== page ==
Lessons from Georgia’s Super Tuesday vote

Sen. Marco Rubio and businessman Donald Trump argue at the University of Houston debate. AP/Houston Chronicle, Gary Coronado

Sen. Marco Rubio and businessman Donald Trump argue at the University of Houston debate. AP/Houston Chronicle, Gary Coronado



Donald Trump and Hillary Clinton scored complete victories in Georgia in Tuesday’s primary, trouncing their opponents as they edged closer to their parties’ nominations.

Here’s a few things that we learned:

Ted Cruz has an evangelical problem: Georgia and other Southern states were supposed to be a bulwark of support for his candidacy, but instead, Trump and Florida Sen. Marco Rubio have siphoned off evangelicals who made up the Texas senator’s voter base. CNN exit polls showed that roughly seven in 10 Republican voters described themselves as evangelical or born-again. And more than 40 percent of them – a plurality – supported the thrice-married billionaire over Cruz. This despite a vaunted organization in Georgia, strong support in rural areas and repeated visits to the state over the last year. “He was supposed to have that Southern firewall,” Rubio said. “That didn’t happen.”

Hillary Clinton has tapped into the Obama coalition: The former secretary of state followed her rout of Vermont Sen. Bernie Sanders in South Carolina with a victory of similar proportions in Georgia. She dominated Sanders in the race for black voters, who made up about half the Georgia party’s electorate. Eight in 10 black voters backed Clinton, and she kept it close among white men in Georgia. Clinton’s Massachusetts victory also gave her a foothold in the more liberal New England states – and an argument she can win the left-leaning flank of her party. Sanders now faces a daunting delegate deficit – and even bigger tests in the industrial Midwest states of Ohio and Michigan voting in the next week.

Hillary Clinton speaks at a campaign event at Miles College on Saturday. (AP Photo/David Goldman)

Hillary Clinton speaks at a campaign event at Miles College on Saturday. (AP Photo/David Goldman)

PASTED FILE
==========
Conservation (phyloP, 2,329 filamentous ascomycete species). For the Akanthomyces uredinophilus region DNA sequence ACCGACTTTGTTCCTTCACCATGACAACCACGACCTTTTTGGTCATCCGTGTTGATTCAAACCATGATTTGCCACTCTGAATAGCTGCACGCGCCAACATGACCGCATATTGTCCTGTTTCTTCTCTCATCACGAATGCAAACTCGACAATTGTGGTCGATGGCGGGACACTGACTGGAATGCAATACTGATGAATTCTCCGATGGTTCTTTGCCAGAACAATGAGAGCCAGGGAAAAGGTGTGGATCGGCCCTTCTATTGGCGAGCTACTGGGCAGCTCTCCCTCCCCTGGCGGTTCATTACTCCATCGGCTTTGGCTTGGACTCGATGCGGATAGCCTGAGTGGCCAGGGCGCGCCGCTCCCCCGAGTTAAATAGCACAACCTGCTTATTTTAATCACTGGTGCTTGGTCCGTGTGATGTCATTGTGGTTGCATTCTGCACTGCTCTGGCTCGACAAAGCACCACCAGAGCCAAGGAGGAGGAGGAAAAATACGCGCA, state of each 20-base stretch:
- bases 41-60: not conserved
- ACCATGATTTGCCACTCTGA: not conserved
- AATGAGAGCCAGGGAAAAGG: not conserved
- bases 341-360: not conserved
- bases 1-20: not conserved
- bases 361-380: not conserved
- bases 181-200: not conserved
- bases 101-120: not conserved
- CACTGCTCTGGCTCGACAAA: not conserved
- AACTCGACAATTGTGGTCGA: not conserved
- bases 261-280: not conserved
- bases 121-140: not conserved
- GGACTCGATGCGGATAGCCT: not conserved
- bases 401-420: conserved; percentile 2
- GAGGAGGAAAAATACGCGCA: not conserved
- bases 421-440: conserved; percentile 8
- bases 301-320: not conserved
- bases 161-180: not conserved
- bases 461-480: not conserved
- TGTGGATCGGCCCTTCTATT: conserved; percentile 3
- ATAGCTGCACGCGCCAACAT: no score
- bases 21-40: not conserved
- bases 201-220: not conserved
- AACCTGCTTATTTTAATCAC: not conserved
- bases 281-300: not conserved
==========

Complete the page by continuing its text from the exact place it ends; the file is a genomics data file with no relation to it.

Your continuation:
Marco Rubio has to win Florida. The Florida senator made no bones about it at his Tuesday speech: After struggling in most states on Super Tuesday – he won only Minnesota’s caucuses – he has to win his home state on March 15 to remain viable. He cobbled together a coalition of suburban Republican moderates – he had strong performances in Cobb, Fulton and DeKalb counties – and won over many of the late-breaking voters. He picked up enough delegates to stay competitive, and a band of GOP donors promises to fuel his campaign with another $25 million. But he trails in Florida polls and Trump won’t make it any easier for him there. “We’re going to spend so much time in Florida.”

Donald Trump seems unstoppable. His victory in Georgia was complete. The narrative that he relies exclusively on poorly educated voters was shattered, again, in the Peach State and other Super Tuesday states. Exit polls here showed him leading in almost every category of voter, including college graduates and wealthier households. Even if Ohio Gov. John Kasich dropped out and all his supporters backed Rubio, he still wouldn’t have caught Trump in most states. After picking up the bulk of the Republican delegates up for grabs, it’s hard to make the case that Trump is not the presumptive nominee. And if any other candidate were in the same position, they would be. Case in point: Among the victories Trump scored Tuesday was Virginia, the literal seat of power for the Washington Republican establishment.

Read more about Trump’s victory here.

Read more about Clinton’s victory here.


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